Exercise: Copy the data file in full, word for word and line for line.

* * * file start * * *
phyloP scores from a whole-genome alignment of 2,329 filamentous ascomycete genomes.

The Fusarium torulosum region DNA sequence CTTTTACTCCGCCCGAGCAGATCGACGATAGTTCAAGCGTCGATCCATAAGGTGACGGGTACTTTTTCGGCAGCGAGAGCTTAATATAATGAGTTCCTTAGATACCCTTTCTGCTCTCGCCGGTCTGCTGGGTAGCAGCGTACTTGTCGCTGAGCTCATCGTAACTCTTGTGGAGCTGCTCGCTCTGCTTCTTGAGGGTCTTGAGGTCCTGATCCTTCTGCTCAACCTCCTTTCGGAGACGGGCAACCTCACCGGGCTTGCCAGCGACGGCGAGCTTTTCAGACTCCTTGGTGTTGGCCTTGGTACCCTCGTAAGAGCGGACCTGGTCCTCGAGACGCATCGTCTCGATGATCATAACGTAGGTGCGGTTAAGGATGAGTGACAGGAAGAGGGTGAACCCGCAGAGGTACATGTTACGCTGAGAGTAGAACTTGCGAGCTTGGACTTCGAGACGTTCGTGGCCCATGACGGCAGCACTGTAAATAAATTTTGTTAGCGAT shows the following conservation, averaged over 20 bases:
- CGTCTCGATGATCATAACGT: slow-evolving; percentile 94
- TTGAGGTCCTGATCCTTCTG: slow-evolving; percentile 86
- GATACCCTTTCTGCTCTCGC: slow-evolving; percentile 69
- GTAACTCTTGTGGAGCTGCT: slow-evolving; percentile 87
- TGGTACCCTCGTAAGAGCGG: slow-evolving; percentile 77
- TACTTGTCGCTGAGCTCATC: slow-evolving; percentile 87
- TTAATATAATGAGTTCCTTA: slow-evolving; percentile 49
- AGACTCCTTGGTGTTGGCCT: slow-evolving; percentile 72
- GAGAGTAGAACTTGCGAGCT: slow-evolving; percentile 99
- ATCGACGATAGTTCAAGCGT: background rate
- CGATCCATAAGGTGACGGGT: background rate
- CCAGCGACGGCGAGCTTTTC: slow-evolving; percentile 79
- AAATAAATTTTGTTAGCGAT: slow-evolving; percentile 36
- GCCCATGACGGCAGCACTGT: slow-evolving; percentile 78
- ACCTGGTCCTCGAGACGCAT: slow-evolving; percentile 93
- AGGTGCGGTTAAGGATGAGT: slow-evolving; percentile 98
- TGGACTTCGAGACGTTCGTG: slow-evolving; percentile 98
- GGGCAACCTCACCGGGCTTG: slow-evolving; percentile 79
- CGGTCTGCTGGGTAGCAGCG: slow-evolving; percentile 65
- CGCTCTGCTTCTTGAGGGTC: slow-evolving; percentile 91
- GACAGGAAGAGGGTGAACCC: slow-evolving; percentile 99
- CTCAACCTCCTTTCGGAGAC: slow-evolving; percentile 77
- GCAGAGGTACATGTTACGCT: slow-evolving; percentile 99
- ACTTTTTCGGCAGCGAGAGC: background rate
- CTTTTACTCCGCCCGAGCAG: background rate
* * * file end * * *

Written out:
phyloP scores from a whole-genome alignment of 2,329 filamentous ascomycete genomes.

The Fusarium torulosum region DNA sequence CTTTTACTCCGCCCGAGCAGATCGACGATAGTTCAAGCGTCGATCCATAAGGTGACGGGTACTTTTTCGGCAGCGAGAGCTTAATATAATGAGTTCCTTAGATACCCTTTCTGCTCTCGCCGGTCTGCTGGGTAGCAGCGTACTTGTCGCTGAGCTCATCGTAACTCTTGTGGAGCTGCTCGCTCTGCTTCTTGAGGGTCTTGAGGTCCTGATCCTTCTGCTCAACCTCCTTTCGGAGACGGGCAACCTCACCGGGCTTGCCAGCGACGGCGAGCTTTTCAGACTCCTTGGTGTTGGCCTTGGTACCCTCGTAAGAGCGGACCTGGTCCTCGAGACGCATCGTCTCGATGATCATAACGTAGGTGCGGTTAAGGATGAGTGACAGGAAGAGGGTGAACCCGCAGAGGTACATGTTACGCTGAGAGTAGAACTTGCGAGCTTGGACTTCGAGACGTTCGTGGCCCATGACGGCAGCACTGTAAATAAATTTTGTTAGCGAT shows the following conservation, averaged over 20 bases:
- CGTCTCGATGATCATAACGT: slow-evolving; percentile 94
- TTGAGGTCCTGATCCTTCTG: slow-evolving; percentile 86
- GATACCCTTTCTGCTCTCGC: slow-evolving; percentile 69
- GTAACTCTTGTGGAGCTGCT: slow-evolving; percentile 87
- TGGTACCCTCGTAAGAGCGG: slow-evolving; percentile 77
- TACTTGTCGCTGAGCTCATC: slow-evolving; percentile 87
- TTAATATAATGAGTTCCTTA: slow-evolving; percentile 49
- AGACTCCTTGGTGTTGGCCT: slow-evolving; percentile 72
- GAGAGTAGAACTTGCGAGCT: slow-evolving; percentile 99
- ATCGACGATAGTTCAAGCGT: background rate
- CGATCCATAAGGTGACGGGT: background rate
- CCAGCGACGGCGAGCTTTTC: slow-evolving; percentile 79
- AAATAAATTTTGTTAGCGAT: slow-evolving; percentile 36
- GCCCATGACGGCAGCACTGT: slow-evolving; percentile 78
- ACCTGGTCCTCGAGACGCAT: slow-evolving; percentile 93
- AGGTGCGGTTAAGGATGAGT: slow-evolving; percentile 98
- TGGACTTCGAGACGTTCGTG: slow-evolving; percentile 98
- GGGCAACCTCACCGGGCTTG: slow-evolving; percentile 79
- CGGTCTGCTGGGTAGCAGCG: slow-evolving; percentile 65
- CGCTCTGCTTCTTGAGGGTC: slow-evolving; percentile 91
- GACAGGAAGAGGGTGAACCC: slow-evolving; percentile 99
- CTCAACCTCCTTTCGGAGAC: slow-evolving; percentile 77
- GCAGAGGTACATGTTACGCT: slow-evolving; percentile 99
- ACTTTTTCGGCAGCGAGAGC: background rate
- CTTTTACTCCGCCCGAGCAG: background rate